After more than two weeks of fighting between Hamas and Israel, there is no question which side has the upper hand. Thursday’s strike on a U.N.-run school for Palestinian children increased the Palestinian death toll to more than 760. By that point, the death toll on the Israeli side stood at 35, including a Thai worker in Israel.
All but three of the Israeli deaths were soldiers. The U.N. estimates that 70 percent of the Palestinian dead were civilians. More than 120 were children – roughly 16 percent of the total. More than 140,000 Palestinians have been forced from their homes.
Israel has proved its military might, but to what end? Its actions have tarnished its reputation; generated complaints about excessive use of force and human rights abuses; and made any talk of peace seem ludicrous. The end game will be nothing but a prelude to yet another round of fighting, with more death on both sides.
A state cannot achieve security at the expense of its neighbors. Nor can anyone in the Middle East today achieve peace through military superiority or a posture of dominance over neighboring states. The pursuit of security through military means alone is self-defeating. It nearly always results in more violence.
What we need are effective, nonmilitary instruments of security policy, such as the rebuilding of Gaza’s economy. Cooperation, conflict prevention and economic investment can lead to security for all parties in the region, as they did in Europe after World War II. They would provide real security at far less cost, without the horrific loss of human lives we see today, especially the innocent children and women.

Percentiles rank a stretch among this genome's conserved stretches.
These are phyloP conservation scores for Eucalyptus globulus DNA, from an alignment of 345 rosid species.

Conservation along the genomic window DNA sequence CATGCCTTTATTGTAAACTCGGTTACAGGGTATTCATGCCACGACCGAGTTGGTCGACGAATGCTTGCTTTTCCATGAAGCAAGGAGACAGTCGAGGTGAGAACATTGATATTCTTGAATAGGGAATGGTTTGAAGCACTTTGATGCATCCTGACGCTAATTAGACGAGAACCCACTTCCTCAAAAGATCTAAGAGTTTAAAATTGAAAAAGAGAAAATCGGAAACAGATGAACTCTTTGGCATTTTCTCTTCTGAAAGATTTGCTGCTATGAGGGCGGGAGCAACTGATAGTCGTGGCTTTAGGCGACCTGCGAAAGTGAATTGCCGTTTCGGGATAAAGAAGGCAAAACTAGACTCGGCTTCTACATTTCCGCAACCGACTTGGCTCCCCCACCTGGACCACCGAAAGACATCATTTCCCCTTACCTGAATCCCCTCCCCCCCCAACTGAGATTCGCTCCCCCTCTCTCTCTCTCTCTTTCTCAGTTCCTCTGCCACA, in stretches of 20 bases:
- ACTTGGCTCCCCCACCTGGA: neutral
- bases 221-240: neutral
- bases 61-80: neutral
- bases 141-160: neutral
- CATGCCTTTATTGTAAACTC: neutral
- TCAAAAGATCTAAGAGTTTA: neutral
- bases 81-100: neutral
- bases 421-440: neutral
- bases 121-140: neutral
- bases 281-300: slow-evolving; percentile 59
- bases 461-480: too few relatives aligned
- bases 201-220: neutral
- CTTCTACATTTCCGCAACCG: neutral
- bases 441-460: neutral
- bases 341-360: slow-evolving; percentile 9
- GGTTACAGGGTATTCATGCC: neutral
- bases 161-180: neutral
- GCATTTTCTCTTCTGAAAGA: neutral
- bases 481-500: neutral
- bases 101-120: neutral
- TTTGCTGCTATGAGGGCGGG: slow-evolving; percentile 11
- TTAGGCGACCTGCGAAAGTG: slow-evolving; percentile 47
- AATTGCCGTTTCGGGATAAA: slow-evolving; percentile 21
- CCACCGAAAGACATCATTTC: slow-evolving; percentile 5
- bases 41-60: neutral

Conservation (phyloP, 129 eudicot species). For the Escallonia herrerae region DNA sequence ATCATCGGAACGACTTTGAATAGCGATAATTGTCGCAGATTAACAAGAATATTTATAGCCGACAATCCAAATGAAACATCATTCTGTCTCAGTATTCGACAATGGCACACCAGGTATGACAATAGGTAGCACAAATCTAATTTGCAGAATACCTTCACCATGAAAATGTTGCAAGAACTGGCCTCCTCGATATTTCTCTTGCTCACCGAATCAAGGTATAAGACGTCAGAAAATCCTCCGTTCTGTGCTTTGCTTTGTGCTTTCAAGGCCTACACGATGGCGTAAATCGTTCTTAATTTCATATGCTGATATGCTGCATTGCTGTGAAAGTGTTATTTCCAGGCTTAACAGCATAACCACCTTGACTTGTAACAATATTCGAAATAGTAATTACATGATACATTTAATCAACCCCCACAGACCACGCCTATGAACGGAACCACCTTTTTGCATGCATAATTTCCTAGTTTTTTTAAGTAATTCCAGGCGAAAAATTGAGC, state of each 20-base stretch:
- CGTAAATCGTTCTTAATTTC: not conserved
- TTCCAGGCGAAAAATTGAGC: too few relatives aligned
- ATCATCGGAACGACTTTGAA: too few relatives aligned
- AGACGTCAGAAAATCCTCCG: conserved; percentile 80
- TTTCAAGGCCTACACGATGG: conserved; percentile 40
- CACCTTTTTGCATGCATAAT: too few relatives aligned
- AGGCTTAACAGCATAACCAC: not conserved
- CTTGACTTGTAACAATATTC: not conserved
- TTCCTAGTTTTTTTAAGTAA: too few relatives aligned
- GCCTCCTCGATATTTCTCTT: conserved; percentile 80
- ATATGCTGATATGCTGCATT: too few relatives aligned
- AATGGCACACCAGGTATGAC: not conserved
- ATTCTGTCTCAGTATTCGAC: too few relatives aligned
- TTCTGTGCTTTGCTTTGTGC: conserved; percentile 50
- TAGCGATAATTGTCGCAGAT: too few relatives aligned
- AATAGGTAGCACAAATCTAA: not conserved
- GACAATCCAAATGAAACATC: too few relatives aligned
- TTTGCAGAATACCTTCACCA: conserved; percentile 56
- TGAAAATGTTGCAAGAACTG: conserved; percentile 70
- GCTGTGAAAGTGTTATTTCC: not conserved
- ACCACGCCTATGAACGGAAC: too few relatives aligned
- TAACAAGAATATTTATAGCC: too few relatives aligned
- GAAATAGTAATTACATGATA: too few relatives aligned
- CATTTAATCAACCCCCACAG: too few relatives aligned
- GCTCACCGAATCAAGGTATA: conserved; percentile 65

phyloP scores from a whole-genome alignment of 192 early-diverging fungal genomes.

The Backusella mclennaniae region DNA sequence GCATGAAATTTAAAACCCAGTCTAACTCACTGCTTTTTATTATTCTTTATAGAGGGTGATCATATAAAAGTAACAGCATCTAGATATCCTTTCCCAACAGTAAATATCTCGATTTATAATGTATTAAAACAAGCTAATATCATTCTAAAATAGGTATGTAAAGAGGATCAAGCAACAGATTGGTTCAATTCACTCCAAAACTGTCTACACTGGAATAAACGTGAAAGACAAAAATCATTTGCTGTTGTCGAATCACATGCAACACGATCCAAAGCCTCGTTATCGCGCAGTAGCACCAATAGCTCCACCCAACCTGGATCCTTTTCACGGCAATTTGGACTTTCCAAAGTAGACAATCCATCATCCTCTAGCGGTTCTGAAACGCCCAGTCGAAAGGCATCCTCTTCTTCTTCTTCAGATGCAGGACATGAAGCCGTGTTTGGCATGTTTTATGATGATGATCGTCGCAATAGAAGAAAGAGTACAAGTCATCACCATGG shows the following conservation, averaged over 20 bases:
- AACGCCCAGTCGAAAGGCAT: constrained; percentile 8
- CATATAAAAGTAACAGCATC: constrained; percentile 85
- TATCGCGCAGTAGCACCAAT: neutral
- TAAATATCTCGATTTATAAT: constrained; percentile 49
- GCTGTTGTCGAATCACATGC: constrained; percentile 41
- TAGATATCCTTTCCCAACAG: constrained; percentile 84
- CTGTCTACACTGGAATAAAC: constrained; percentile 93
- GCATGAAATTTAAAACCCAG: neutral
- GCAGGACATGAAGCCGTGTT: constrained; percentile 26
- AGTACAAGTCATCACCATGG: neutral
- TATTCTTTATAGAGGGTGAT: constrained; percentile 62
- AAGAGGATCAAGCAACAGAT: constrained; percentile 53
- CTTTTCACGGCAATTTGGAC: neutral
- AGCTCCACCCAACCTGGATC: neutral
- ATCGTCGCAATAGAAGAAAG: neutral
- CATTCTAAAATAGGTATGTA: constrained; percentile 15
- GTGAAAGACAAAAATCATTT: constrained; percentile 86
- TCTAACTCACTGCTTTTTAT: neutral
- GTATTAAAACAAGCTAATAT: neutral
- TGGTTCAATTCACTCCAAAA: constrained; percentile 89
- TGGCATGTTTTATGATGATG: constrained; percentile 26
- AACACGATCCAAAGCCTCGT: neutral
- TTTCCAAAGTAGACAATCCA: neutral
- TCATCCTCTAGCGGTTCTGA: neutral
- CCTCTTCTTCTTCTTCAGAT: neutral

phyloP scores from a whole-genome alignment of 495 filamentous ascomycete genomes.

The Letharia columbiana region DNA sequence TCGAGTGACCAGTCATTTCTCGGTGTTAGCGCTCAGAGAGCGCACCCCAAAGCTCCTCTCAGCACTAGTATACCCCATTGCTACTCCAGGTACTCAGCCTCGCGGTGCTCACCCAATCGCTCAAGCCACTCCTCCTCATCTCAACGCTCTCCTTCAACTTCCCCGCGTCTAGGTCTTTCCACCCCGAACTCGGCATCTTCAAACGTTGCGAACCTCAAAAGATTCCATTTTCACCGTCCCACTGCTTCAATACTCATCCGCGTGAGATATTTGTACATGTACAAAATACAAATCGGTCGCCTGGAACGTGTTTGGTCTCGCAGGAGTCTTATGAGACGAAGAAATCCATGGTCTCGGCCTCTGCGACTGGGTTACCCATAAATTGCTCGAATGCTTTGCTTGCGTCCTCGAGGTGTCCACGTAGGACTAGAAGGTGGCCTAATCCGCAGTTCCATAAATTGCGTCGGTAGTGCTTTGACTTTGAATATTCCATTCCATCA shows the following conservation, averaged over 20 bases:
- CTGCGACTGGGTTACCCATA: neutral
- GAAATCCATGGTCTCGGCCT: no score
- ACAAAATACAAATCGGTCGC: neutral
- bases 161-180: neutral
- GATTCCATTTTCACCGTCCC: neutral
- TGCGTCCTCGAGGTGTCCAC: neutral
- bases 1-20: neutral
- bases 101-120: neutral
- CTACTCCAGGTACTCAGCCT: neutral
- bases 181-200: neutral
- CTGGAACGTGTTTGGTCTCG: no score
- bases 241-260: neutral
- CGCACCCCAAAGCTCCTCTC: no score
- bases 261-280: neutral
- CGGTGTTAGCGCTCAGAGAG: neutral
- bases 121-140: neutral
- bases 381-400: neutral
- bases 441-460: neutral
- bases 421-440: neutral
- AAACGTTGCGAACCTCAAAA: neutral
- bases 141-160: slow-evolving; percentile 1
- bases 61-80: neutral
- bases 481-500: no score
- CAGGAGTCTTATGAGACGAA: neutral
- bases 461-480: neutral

My father, the late King Hussein I of Jordan, was right when he said that peace and stability are inextricably linked to social and economic growth. Even before the recent bombings, Israeli security controls had severely degraded economic and social conditions in the Gaza Strip, one of the most densely populated areas on Earth.
About 38 percent of Gaza’s 1.8 million residents live in poverty. About 80 percent depend on some level of food assistance to stave off hunger. Unemployment among young people, ages 15 to 24, stands at 40 percent.
There are not enough schools or enough housing.
The U.N. says there is a shortage of 70,000 housing units due to natural population growth, as well as the damage caused by Israel’s ground offensive in December 2008 through January 2009. The recent attacks have made this dismal situation much worse. Large sections of Gaza are now without electricity or water.
There is little doubt that Israel’s decisive military edge will weaken Hamas militarily, at least temporarily. It will also result in far more Palestinian dead and wounded than Israeli casualties.
But any victory for Israel in this conflict is a resounding defeat for peace. The endless bloody cycle we are seeing today in Gaza is not only claiming innocent lives, it is systematically destroying the hope for a peaceful settlement to one of the world’s most intractable disputes. Rockets and bombs will not bring about peace.
My father was also right when he said this: “Real victories are those that protect human life, not those that result from its destruction or emerge from its ashes.”
It is time for the killing to stop.